I loved my career – it opened up my eyes to the lives of people I wouldn’t usually meet and it felt an incredibly privileged job where people share intimate stories with you and give you the sole access to share them with the world. There was never a dull moment and for someone with a low boredom threshold, this felt like the perfect career for me.
Then in my early 30s, I got pregnant, which I was thrilled about. I was told by my freelancer friends to ‘hide’ the bump when going for interviews.
I was told repeatedly: no-one wants to hire a pregnant woman in TV. So I took their advice, hid the bump and secured work until I was 36 weeks pregnant.
My big worry was how was I going to juggle motherhood and a freelance career in documentary production. Making documentaries is about being with the people, living their lives as they do – you rarely can choose when filming is appropriate for you; their lives determine your hours. And when you’re in the mix, those things don’t matter, but when you have a baby it’s so much harder.
Even if I wasn’t doing documentaries, other genres of TV production didn’t seem very supportive of working mums. I know loads of women in their 30s who silently disappeared when they had a baby and never came back to work in an industry in which they had spent a good decade of their lives.
What did they do?
Some of them became teachers or ran their own businesses or worked in the charity sector in a comms role. The massive female brain drain from TV doesn’t seem to bother the top echelons of the industry – there seem to be no initiatives at all from production companies and broadcasters to support mums who want to work.
Part of the problem is the freelance nature of the industry – you are very disposable when you are a freelancer and no employer has to show any commitment to you.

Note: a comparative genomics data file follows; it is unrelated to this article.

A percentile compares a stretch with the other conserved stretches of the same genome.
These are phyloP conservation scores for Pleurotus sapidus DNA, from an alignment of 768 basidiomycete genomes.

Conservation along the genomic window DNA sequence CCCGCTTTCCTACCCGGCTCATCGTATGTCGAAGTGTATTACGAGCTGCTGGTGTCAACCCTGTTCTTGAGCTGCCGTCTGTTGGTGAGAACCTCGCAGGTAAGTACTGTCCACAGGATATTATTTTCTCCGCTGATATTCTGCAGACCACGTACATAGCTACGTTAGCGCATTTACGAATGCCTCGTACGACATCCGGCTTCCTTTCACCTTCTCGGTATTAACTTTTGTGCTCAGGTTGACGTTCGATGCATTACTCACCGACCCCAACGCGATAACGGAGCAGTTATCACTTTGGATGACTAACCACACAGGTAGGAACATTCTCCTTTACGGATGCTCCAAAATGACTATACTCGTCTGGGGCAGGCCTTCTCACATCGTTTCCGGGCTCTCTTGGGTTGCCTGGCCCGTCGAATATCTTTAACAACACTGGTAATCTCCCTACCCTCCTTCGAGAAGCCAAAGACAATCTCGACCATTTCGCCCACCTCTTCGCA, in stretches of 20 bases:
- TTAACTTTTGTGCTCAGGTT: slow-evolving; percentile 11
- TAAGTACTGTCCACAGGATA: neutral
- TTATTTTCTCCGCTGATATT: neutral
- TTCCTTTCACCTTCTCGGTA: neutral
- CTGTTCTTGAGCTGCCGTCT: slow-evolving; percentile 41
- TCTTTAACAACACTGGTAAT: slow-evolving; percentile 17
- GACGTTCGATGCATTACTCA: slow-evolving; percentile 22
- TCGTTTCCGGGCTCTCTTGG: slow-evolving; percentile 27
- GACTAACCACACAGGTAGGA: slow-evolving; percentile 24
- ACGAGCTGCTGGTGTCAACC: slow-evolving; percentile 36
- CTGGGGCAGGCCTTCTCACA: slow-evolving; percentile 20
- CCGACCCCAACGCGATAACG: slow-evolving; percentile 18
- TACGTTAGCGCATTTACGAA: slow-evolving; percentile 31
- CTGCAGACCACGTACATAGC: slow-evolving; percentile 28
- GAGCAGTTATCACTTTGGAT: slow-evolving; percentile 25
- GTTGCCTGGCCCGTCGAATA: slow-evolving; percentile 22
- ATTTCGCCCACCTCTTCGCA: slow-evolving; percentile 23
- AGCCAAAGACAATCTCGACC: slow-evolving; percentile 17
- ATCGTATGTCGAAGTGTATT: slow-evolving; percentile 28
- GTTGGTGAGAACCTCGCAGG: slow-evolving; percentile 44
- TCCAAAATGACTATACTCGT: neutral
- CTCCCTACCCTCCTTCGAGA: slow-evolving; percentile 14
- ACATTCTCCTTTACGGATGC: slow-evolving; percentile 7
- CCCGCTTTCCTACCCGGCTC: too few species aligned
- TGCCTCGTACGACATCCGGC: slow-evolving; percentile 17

I knew in my heart of hearts that working in TV, with the constant networking that is required in your spare time and the unpredictable nature of the work, would not be compatible with me being a mum.
So I started browsing online while I was on my maternity leave, when my son was about six months old. I secured a job in comms in local government, which I did for about a year.
I then started to get itchy feet for something more challenging. I got pregnant around the same time as I was interviewing for agency roles. With pregnancy being so precarious until after the 12-week mark, we kept it a secret, just between my husband and myself.
I figured there was no harm interviewing for jobs – the pregnancy might not make it to the safe 12-week mark and/or I might not get the job.
Turns out, I got the job and had a 12-week scan in the same week. But surely no-one wants to hire a pregnant woman? Well, to my surprise, they did and were very flexible and supportive in their offer letter.
My positive recruitment experience, as well as the flexibility that is offered to me, has restored my faith in the world of work. I believe that you can do really good work and be committed to your work and be a great mum too.
It does feel like you are juggling several dozen balls in the air at the same time, and occasionally one might come close to dropping, but I wouldn’t have it any other way.
Rakhee Rajani is a senior account manager at Stand Agency